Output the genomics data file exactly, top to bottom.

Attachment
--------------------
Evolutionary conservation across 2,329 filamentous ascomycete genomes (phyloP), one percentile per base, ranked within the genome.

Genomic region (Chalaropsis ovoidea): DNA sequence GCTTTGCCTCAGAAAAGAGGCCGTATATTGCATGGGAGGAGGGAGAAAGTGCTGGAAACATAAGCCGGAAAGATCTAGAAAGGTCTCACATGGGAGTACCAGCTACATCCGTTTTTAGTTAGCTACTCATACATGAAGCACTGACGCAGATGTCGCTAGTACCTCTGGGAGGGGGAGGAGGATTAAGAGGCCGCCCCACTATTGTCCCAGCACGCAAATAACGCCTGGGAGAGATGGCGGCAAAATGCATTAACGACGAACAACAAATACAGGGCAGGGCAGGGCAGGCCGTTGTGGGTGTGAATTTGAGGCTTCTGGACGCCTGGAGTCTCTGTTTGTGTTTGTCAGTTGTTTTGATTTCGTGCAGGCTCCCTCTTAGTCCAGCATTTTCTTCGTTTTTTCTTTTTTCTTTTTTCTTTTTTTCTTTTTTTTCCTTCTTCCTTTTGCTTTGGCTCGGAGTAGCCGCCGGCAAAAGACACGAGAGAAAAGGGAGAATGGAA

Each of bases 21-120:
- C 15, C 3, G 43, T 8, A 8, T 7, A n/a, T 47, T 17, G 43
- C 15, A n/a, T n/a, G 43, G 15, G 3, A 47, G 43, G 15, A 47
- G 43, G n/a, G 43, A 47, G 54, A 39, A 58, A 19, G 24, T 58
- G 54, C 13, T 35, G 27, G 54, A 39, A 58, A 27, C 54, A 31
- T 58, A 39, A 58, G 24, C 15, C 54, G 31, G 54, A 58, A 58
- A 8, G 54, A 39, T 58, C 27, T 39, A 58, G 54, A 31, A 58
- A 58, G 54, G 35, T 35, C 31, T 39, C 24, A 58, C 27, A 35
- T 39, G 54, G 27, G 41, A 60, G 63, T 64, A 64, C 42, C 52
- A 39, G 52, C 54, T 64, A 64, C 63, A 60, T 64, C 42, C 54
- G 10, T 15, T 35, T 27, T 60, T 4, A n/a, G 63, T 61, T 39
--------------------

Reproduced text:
Evolutionary conservation across 2,329 filamentous ascomycete genomes (phyloP), one percentile per base, ranked within the genome.

Genomic region (Chalaropsis ovoidea): DNA sequence GCTTTGCCTCAGAAAAGAGGCCGTATATTGCATGGGAGGAGGGAGAAAGTGCTGGAAACATAAGCCGGAAAGATCTAGAAAGGTCTCACATGGGAGTACCAGCTACATCCGTTTTTAGTTAGCTACTCATACATGAAGCACTGACGCAGATGTCGCTAGTACCTCTGGGAGGGGGAGGAGGATTAAGAGGCCGCCCCACTATTGTCCCAGCACGCAAATAACGCCTGGGAGAGATGGCGGCAAAATGCATTAACGACGAACAACAAATACAGGGCAGGGCAGGGCAGGCCGTTGTGGGTGTGAATTTGAGGCTTCTGGACGCCTGGAGTCTCTGTTTGTGTTTGTCAGTTGTTTTGATTTCGTGCAGGCTCCCTCTTAGTCCAGCATTTTCTTCGTTTTTTCTTTTTTCTTTTTTCTTTTTTTCTTTTTTTTCCTTCTTCCTTTTGCTTTGGCTCGGAGTAGCCGCCGGCAAAAGACACGAGAGAAAAGGGAGAATGGAA

Each of bases 21-120:
- C 15, C 3, G 43, T 8, A 8, T 7, A n/a, T 47, T 17, G 43
- C 15, A n/a, T n/a, G 43, G 15, G 3, A 47, G 43, G 15, A 47
- G 43, G n/a, G 43, A 47, G 54, A 39, A 58, A 19, G 24, T 58
- G 54, C 13, T 35, G 27, G 54, A 39, A 58, A 27, C 54, A 31
- T 58, A 39, A 58, G 24, C 15, C 54, G 31, G 54, A 58, A 58
- A 8, G 54, A 39, T 58, C 27, T 39, A 58, G 54, A 31, A 58
- A 58, G 54, G 35, T 35, C 31, T 39, C 24, A 58, C 27, A 35
- T 39, G 54, G 27, G 41, A 60, G 63, T 64, A 64, C 42, C 52
- A 39, G 52, C 54, T 64, A 64, C 63, A 60, T 64, C 42, C 54
- G 10, T 15, T 35, T 27, T 60, T 4, A n/a, G 63, T 61, T 39